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Page & Anr v Hewetts Solicitors & Anr. (Ch) 29/9/11


Solicitors retained to assist in the administration of an estate were instructed to sell a property within the estate and another property belonging to the administrators. A legal executive working for the solicitors also had a business as a property developer through a separate company. That company entered in to a profit sharing development agreement with the prospective purchaser of the properties being sold. None of this was disclosed to the administrators. The property was sold for £190,000 in March 1999. The administrators shortly thereafter discovered the true value of the property was £350,000. They wrote to the Office for the Supervision of Solicitors on 25 November 2000. On 5 December 2002 the legal executive sent a letter to the Claimants explaining some, but not all of the matters and providing a cheque for £6,000 for overage. Proceedings were issued in February 2009. Limitation was raised as a defence. In answer the Claimants argued that the Defendants held any secret profit on constructive trus t for Claimants and there was no limitation period by virtue of the Limitation Act 1980 s. 21 (1) (b); that the Claimants were only aware of the facts when they received the letter of 5 December 2002; and as the Defendants had deliberately concealed some of the facts until 2009 time did not start to run until then. The judge rejected the argument that the claim was for trust property. The secret profit obtained by the legal executive was not and had never been beneficially the property of the Claimants and it was not acquired by taking advantage of an opportunity or right of the Claimants - it was obtained by doing a wrong and was not money which was part of the Property subject to the legal executive's fiduciary duties. The judge also held that the findings of the Master as to knowledge were unassailable and the appeal was dismissed.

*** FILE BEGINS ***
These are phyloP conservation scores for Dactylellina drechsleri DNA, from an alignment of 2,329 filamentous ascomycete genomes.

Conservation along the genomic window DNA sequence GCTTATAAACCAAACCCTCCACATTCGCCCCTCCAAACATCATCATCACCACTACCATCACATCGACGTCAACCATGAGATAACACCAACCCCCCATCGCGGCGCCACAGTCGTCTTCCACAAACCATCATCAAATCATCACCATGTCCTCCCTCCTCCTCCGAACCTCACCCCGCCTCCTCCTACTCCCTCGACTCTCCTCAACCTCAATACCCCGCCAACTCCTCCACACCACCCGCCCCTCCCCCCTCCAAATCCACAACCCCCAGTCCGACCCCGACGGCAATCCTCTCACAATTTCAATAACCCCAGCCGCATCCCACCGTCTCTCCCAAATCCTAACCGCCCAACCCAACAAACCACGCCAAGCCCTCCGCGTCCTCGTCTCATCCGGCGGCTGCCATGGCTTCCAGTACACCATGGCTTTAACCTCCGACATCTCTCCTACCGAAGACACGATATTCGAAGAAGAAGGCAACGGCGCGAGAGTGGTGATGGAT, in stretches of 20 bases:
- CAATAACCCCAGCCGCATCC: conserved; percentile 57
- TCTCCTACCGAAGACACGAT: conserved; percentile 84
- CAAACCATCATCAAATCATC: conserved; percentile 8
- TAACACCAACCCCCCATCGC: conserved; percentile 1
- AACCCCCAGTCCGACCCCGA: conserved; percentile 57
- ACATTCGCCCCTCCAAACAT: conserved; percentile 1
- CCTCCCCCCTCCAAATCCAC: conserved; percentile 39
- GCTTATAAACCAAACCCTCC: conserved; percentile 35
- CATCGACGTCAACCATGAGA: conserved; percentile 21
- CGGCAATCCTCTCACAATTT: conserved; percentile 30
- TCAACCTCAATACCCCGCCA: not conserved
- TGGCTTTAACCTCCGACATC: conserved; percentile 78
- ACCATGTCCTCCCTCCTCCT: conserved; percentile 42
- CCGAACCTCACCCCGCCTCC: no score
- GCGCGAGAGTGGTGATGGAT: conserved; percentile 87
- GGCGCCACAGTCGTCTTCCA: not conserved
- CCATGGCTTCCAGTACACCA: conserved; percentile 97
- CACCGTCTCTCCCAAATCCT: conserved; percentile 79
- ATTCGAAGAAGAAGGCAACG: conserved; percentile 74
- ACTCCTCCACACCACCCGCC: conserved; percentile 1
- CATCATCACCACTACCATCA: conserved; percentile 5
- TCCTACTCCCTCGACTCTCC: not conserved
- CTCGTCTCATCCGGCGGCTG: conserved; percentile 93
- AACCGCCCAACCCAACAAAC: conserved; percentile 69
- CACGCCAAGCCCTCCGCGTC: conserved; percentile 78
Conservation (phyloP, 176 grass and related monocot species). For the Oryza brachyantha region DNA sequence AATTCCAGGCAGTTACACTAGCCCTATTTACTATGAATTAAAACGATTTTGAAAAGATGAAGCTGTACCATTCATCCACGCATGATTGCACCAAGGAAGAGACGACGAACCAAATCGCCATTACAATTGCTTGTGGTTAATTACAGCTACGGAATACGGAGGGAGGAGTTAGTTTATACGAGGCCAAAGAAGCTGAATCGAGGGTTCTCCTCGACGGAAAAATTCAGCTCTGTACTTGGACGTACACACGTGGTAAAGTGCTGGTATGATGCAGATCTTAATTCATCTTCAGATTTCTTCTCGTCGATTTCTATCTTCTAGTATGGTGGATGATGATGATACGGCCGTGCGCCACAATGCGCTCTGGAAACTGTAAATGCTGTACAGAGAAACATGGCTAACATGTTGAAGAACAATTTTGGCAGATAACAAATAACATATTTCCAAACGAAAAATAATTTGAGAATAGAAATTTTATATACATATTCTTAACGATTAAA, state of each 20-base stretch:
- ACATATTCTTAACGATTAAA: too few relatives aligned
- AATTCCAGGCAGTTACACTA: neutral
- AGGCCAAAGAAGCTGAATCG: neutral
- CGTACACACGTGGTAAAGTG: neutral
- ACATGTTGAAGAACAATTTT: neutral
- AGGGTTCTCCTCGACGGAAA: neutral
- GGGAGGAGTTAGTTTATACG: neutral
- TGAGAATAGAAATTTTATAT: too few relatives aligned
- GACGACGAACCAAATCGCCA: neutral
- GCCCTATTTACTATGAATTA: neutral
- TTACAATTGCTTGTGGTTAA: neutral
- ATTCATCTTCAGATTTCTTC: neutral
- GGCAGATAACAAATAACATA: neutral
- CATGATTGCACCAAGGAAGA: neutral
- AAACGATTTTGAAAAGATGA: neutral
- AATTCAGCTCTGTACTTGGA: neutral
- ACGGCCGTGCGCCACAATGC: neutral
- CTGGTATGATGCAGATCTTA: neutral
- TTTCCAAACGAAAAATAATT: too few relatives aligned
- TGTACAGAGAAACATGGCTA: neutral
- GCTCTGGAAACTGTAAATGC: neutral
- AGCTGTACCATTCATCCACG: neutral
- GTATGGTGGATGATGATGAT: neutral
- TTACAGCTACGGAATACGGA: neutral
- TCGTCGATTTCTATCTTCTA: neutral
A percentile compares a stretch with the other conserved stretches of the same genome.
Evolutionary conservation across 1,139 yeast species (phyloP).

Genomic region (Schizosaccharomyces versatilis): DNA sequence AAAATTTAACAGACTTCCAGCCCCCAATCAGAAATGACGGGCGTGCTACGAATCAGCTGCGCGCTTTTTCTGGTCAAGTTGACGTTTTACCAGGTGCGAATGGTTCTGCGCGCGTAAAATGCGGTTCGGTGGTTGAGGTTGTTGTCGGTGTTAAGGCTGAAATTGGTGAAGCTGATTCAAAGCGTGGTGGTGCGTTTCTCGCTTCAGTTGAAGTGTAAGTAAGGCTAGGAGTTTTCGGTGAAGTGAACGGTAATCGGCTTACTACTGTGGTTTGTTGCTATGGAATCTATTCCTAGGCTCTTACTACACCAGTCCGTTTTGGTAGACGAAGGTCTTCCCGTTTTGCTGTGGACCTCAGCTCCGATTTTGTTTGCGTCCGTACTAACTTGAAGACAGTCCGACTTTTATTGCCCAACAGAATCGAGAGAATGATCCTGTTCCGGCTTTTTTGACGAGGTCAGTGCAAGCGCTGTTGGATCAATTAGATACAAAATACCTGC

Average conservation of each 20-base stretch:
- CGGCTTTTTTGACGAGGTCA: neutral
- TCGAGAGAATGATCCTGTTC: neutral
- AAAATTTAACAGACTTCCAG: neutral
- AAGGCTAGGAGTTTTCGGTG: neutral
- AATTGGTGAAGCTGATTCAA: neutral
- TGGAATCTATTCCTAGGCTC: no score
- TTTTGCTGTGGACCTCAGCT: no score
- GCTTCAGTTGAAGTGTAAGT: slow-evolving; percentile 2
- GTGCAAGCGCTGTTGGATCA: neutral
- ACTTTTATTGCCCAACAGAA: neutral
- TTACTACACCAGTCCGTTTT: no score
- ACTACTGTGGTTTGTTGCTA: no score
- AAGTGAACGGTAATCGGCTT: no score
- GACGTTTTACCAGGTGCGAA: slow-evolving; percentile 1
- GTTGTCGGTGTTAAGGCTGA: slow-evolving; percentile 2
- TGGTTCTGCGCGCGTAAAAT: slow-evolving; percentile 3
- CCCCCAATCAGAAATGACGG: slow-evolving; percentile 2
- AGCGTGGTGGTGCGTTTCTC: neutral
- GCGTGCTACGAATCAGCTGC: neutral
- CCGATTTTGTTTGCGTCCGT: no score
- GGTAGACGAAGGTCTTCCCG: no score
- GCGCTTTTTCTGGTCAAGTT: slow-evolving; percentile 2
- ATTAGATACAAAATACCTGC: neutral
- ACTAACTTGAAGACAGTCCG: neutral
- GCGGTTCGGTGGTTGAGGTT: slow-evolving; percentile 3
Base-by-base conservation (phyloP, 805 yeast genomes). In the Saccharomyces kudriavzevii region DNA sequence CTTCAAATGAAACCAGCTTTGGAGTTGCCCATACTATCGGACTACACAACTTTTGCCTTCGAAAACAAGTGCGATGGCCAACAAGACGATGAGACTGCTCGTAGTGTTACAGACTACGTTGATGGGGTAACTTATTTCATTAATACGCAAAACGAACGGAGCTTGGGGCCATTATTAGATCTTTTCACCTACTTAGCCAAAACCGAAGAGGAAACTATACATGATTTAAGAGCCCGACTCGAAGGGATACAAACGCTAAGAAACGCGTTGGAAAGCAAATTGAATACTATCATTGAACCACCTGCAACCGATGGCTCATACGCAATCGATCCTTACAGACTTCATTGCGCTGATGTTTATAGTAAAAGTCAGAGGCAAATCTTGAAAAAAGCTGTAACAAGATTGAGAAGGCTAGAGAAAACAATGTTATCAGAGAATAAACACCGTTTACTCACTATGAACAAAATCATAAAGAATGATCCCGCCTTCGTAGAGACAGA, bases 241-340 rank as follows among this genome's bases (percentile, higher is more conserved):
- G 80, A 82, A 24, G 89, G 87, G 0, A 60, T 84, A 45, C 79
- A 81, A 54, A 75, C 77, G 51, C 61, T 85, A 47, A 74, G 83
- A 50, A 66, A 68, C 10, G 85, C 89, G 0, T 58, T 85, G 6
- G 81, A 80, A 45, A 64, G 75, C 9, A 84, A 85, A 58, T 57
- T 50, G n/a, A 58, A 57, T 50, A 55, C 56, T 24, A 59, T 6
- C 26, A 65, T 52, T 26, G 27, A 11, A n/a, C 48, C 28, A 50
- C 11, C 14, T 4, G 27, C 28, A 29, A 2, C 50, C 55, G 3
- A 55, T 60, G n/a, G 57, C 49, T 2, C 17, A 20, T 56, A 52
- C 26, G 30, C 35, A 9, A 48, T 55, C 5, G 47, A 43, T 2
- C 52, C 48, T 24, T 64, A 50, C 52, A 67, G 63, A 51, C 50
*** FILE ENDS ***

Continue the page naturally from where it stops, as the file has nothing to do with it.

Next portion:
• High Court (Chancery Division)
  • Thursday, 17 November 2011